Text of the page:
Seen from this perspective, Hinduism defies being pigeon-holed into the traditional, modern and post-modern categories by which the West defines itself; rather, it becomes evident that Hinduism has always spanned all three categories simultaneously and without contradiction.
Taking the debate further, Rajiv Malhotra argues that Vivekananda’s creative interpretations of Hindu dharma informed and influenced many Western intellectual movements of the post-modern era. Indeed, appropriations from Hinduism have provided a foundation for cutting-edge discoveries in several fields including cognitive science and neuroscience. Not only self-help gurus and lifestyle coaches but also scientists and philosophers increasingly draw on Hindu cosmology in framing their work.
An Indian Challenge to Western Universalism, thinker and philosopher Rajiv Malhotra addresses the challenge of a direct and honest engagement on differences, by reversing the gaze, repositioning India from being the observed to the observer and looking at the West from the dharmic point of view. In doing so, he challenges many hitherto unexamined beliefs that both sides hold about themselves and each other. He highlights that while unique historical revelations are the basis for Western religions, dharma emphasizes self-realization in the body here and now. He also points out the integral unity that underpins dharma s metaphysics and contrasts this with Western thought and history as a synthetic unity.
This book focuses on the role of U.S. and European churches, academics, think-tanks, foundations, government and human rights groups in fostering separation of the identities of Dravidian and Dalit communities from the rest of India. The book is the result of five years of research, and uses information obtained in the West about foreign funding of these Indian-based activities. The research tracked the money trails that start out claiming to be for education,human rights, empowerment training, and leadership training, but end up in programs designed to produce angry youths who feel disenfranchised from Indian identity.
The book reveals how outdated racial theories continue to provide academic frameworks and fuel the rhetoric that can trigger civil wars and genocides in developing countries. The Dravidian movement’s 200-year history has such origins. Its latest manifestation is the Dravidian Christianity movement that fabricates a political and cultural history to exploit old faultlines. The book explicitly names individuals and institutions, including prominent Western ones and their Indian affiliates. Its goal is to spark an honest debate on the extent to which human rights and other empowerment projects are cover-ups for these nefarious activities.
Invading the Sacred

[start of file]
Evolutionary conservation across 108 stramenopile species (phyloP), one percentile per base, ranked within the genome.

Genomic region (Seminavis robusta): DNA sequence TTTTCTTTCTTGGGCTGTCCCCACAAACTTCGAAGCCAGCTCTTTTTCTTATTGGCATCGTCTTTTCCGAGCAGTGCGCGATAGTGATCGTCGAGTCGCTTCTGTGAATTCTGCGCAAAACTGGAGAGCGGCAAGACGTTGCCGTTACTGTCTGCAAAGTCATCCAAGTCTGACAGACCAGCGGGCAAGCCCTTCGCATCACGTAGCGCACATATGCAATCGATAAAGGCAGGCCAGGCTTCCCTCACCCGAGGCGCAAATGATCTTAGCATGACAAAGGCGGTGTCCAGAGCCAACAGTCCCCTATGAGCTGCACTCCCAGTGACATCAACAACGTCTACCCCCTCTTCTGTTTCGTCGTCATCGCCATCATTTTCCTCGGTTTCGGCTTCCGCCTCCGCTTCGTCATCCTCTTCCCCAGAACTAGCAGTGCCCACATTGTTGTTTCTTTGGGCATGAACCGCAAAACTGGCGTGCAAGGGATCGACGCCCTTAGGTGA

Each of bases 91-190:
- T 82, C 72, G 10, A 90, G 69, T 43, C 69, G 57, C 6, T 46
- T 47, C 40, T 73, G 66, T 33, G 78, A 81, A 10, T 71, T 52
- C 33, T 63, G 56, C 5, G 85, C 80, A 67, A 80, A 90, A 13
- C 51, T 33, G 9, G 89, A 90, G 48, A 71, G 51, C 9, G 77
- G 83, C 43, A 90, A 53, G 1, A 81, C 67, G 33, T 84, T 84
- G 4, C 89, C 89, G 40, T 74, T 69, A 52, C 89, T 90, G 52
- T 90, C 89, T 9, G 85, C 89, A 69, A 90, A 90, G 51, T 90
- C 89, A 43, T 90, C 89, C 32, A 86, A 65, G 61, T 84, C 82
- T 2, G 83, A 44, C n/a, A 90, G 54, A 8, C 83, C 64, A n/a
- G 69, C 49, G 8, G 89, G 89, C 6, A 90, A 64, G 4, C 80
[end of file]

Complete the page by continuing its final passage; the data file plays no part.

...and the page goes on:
India, once a major civilizational and economic power that suffered centuries of decline, is now newly resurgent in business, geopolitics and culture. However, a powerful counterforce within the American Academy is systematically undermining core icons and ideals of Indic Culture and thought. For instance, scholars of this counterforce have disparaged the Bhagavad Gita as “a dishonest book”; declared Ganesha’s trunk a “limp phallus”; classified Devi as the “mother with a penis” and Shiva as “a notorious womanizer” who incites violence in India; pronounced Sri Ramakrishna a pedophile who sexually molested the young Swami Vivekananda; condemned Indian mothers as being less loving of their children than white women; and interpreted the bindi as a drop of menstrual fluid and the “ha” in sacred mantras as a woman’s sound during orgasm.
Are these isolated instances of ignorance or links in an institutionalized pattern of bias driven by certain civilizational worldviews?
Are these academic pronouncements based on evidence, and how carefully is this evidence cross-examined? How do these images of India and Indians created in the American Academy influence public perceptions through the media, the education system, policymakers and popular culture?
Adopting a politically impartial stance, this book, the product of an intensive multi-year research project, uncovers the invisible networks behind this Hinduphobia, narrates the Indian Diaspora’s challenges to such scholarship, and documents how those who dared to speak up have been branded as “dangerous”. The book hopes to provoke serious debate. For example:
- How do Hinduphobic works resemble earlier American literature depicting non-whites as dangerous savages needing to be civilized by the West?
- Are India’s internal social problems going to be managed by foreign interventions in the name of human rights?
- How do power imbalances and systemic biases affect the objectivity and quality of scholarship?
- What are the rights of practitioner-experts in “talking back” to academicians?
- What is the role of India’s intellectuals, policymakers and universities in fashioning an authentic and enduring response?